West Indies captain Jason Holder during a nets session at the Ageas Bowl, Southampton, on Monday. AP
It will also be a milestone in the career of England’s talisman Ben Stokes as he captains the side for the first time.
The circumstances will be surreal with the COVID-19 pandemic meaning no fans will be present in the bio-secure environment — the only sounds being the thump of leather on willow, the chit-chat between the players and some piped-in crowd effects.
Once the strangeness of the ‘new-normal’ sinks in, however, an intriguing series looks on the cards between the sides ranked fourth and eighth on the ICC’s Test list. With England captain Joe Root missing for the birth of his second child, Stokes will get to pit himself against West Indies counterpart Jason Holder.
Holder, embarking on his 33rd Test as captain, is first on the ICC’s all-rounder rankings while Stokes is second. Both have similar problems to solve, namely fragile batting lineups that could be at the mercy of top-class bowling attacks. West Indies won the last series between the sides in 2018-19 on home soil, but have not won a series in England since 1988.
They will be buoyed by virtually the same pace attack that England found such a problem in the Caribbean with Kemar Roach, Shannon Gabriel, Alzarri Joseph and Holder complimented by Bajan quickie Chemar Holder.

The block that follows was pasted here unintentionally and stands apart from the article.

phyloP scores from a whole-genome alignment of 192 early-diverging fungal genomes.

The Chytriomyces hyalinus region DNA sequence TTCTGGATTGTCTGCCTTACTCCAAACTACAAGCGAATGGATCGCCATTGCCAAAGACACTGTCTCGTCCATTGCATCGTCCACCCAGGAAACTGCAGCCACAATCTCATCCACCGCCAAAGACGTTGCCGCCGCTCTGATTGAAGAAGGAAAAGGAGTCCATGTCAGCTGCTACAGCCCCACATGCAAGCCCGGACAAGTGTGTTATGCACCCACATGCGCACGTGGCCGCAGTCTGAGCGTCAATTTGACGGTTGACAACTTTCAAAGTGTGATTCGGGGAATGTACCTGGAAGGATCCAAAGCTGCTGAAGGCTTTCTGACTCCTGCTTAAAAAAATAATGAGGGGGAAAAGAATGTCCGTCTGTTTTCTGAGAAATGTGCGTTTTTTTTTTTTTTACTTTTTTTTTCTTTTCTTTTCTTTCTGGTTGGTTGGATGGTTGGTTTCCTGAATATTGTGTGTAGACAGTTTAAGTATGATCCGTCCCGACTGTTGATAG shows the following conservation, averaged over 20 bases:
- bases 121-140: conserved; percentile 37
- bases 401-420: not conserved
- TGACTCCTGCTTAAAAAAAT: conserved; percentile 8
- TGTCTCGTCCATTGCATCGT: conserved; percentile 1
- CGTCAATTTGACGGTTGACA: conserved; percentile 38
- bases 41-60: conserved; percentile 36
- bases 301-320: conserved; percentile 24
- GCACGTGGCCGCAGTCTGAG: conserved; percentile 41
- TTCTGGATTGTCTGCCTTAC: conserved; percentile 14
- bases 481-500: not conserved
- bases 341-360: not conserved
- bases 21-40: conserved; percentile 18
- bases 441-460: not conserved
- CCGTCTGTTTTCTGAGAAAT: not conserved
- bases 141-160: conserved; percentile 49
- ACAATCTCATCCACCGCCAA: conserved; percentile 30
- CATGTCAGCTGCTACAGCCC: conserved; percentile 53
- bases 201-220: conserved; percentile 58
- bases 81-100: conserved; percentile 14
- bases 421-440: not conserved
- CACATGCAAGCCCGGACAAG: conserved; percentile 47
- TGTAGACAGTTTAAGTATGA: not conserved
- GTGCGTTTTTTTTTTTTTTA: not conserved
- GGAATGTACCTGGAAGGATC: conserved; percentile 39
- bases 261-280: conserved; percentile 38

“It’s an exciting time for us. We’ve got a group of fast bowlers we think can challenge any team in the world,” West Indies assistant-coach Roddy Estwick said. “The fast bowling is key to us and we’re beginning to get blessed again.”
The batting is more problematic and the form of Shai Hope, who scored two centuries when West Indies claimed a famous victory at Headingley two years ago, will be vital.
Holder has barely made a run in the practice games while a likely top five of Kraigg Brathwaite, John Campbell, Shamarh Brooks, Hope and Roston Chase managed just 29 runs between them in West Indies’ second intra-squad warm-up match. With Root missing, England’s shaky top-order will be under scrutiny.
Rory Burns and Dom Sibley look set to open with Joe Denly or Zak Crawley likely to bat at four. Whatever the pairings, West Indies bowlers will fancy their chances. Stokes will have numerous pace bowling options with James Anderson and Jofra Archer, both of whom struggled with injuries in England’s 3-1 win in South Africa last winter, refreshed.
One of the first tough decisions he will have to make, along with head coach Chris Silverwood, is which of his seamers will miss out. Stuart Broad is close to 500 Test wickets, the rapid Mark Wood has taken 18 wickets in his last three Test outings and Chris Woakes revels in English conditions.
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